We Don’t Need Another George Zimmerman
On February 26th, 2012, seventeen year old Trayvon Martin was initially stalked and then murdered by George Zimmerman, the appointed neighborhood watch coordinator for the gated community where the murder of Trayvon took place. We listened to Zimmerman’s own confession that he was following Trayvon without justifiable cause. Packed with his nine millimeter handgun Mr. Zimmerman felt bold enough to follow the young man and instigating a confrontation that wound up in the murder of an unarmed black teenager guilty of looking suspicious while walking home from a quick trip to the convenience store for Skittles and a can of Arizona Iced Tea.
The dustup from the shooting of Trayvon still has yet to settle. Although he was free to go home with his murder weapon the night Trayvon died, Mr. Zimmerman was later charged with second degree murder and is awaiting his trial that is to start in June 2013. But in the meantime, people have gathered on both sides of this issue. Many black people, including yours truly, see Mr. Zimmerman as a criminal, a bad guy who had no business following Trayvon and initiating an altercation while packing a deadly weapon. Many white people see Mr. Zimmerman as a good guy who may have been justified in killing a black teenager who looked suspicious even though there was no evidence that he was doing anything wrong that night.
So who’s right and who’s wrong? Who is to say who the good guy is and who the bad guy is? Eventually the courts will decide Mr. Zimmerman’s fate. Unfortunately, Zimmerman already decided Trayvon’s fate. And it’s a fair bet that if Trayvon was carrying a gun and started following George Zimmerman as he was walking home and a fight ensued and Zimmerman wound up dead, I seriously doubt if many people would be willing to give Trayvon the benefit of doubt if he said that Zimmerman attacked him and there was no initial evidence to contradict that claim.
But many people see Trayvon, the deceased victim of Zimmerman’s zeal for law and order, as a good guy who had the misfortune of being followed by a bad guy with a gun. Would it have been acceptable for Trayvon to walk the streets of Sanford, Florida that night so he could’ve had stopped the bad guy? Believe it or not, I don’t think so.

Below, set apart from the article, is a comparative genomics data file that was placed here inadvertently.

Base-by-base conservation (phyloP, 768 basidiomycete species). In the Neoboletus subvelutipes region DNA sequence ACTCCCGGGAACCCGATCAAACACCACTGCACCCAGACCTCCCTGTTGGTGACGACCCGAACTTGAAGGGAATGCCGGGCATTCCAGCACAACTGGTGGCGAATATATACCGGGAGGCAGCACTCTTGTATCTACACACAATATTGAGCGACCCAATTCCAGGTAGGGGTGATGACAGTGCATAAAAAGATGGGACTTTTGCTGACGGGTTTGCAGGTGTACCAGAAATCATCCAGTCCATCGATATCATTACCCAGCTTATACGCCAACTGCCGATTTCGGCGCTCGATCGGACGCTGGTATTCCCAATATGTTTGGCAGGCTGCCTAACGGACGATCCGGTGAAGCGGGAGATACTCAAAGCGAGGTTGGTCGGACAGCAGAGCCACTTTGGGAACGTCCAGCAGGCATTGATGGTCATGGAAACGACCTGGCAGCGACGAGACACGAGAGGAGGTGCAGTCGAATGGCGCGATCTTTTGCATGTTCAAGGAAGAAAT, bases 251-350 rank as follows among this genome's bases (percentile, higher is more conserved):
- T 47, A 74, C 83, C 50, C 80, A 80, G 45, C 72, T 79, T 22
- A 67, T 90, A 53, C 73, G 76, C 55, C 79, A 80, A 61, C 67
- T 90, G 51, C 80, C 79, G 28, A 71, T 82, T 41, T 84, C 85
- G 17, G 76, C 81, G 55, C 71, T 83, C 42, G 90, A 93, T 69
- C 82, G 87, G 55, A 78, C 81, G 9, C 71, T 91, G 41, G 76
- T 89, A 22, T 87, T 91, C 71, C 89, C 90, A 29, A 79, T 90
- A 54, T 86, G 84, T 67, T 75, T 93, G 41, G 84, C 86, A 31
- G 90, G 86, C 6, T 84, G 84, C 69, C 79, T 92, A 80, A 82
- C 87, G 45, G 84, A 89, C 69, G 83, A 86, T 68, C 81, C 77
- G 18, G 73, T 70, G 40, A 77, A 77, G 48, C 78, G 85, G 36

So when I heard Wayne LaPierre, the executive vice president of the National Rifle Association, give a televised presentation advocating for more guns in our communities and in our elementary schools as a response to the tragic murder of twenty first grade children and six adults at Sandy Hook Elementary by a deranged gunman loaded to the hilt for a murderous rampage, I really have to ask the question is that a rational and well thought out mode of action to take. Not only that, Mr. LaPierre says that arming more people is the only way, strong emphasis on the word “only”, to keep our children safe.
Mr. LaPierre says with absolute zero indecisiveness that anything done to keep guns out of the hands of people who don’t need guns, like George Zimmerman, will only fail because it would not be totally effective. No matter what laws are passed people will still get their hands on a gun if they want one. Pass laws to make high capacity clips illegal and some people will just get them illegally. And guns don’t kill people, people kill people. With such infantile logic, or illogic might be more precise, anybody who wants a nuclear weapon should have one because nuclear weapons don’t kill people, people kill people. A nuclear weapon is just a tool. And giving the good guy a gun is no guarantee that a bad guy won’t still do damage to the community. So going back to Mr. LaPierre’s high standard of effectiveness, giving the good guy a gun is just as useless as keeping guns in the hands of bad guys off the street.
In Trayvon Martin’s altercation with George Zimmerman there is a difference of opinion of who the good guy was and who the bad guy was. For some people, the bad guy had a gun and the good guy was unarmed and paid the price for it. For others, Trayvon was the aggressor even though George Zimmerman clearly chased after him and instigated the struggle that wound up with Trayvon’s death. If both men were armed they could have had a shoot out in that gated community. Some people think that the only thing that stops a bad guy with a gun is a good guy with a gun. That might work. But sometimes just the opposite winds up happening. Sometimes, it’s the good guy with a gun that gets stopped by the bad guy with a gun. There is no guarantee.
We already have plenty of so-called good guys with guns on the streets already. We have police officers and armed security personnel already equipped to kill. We don’t need elementary school teachers and principals packing heat as well. Their jobs are already tough enough. Why do we think we need to add more to their already hectic jobs by holding them responsible for keeping their schools safe from somebody crazed enough to enter a school with an assault rifle? If teachers need guns then we might as well let anybody carry a weapon. And I for one don’t need another George Zimmerman blowing away a teenager because they thought somebody they saw walking and minding their own business looked suspicious.
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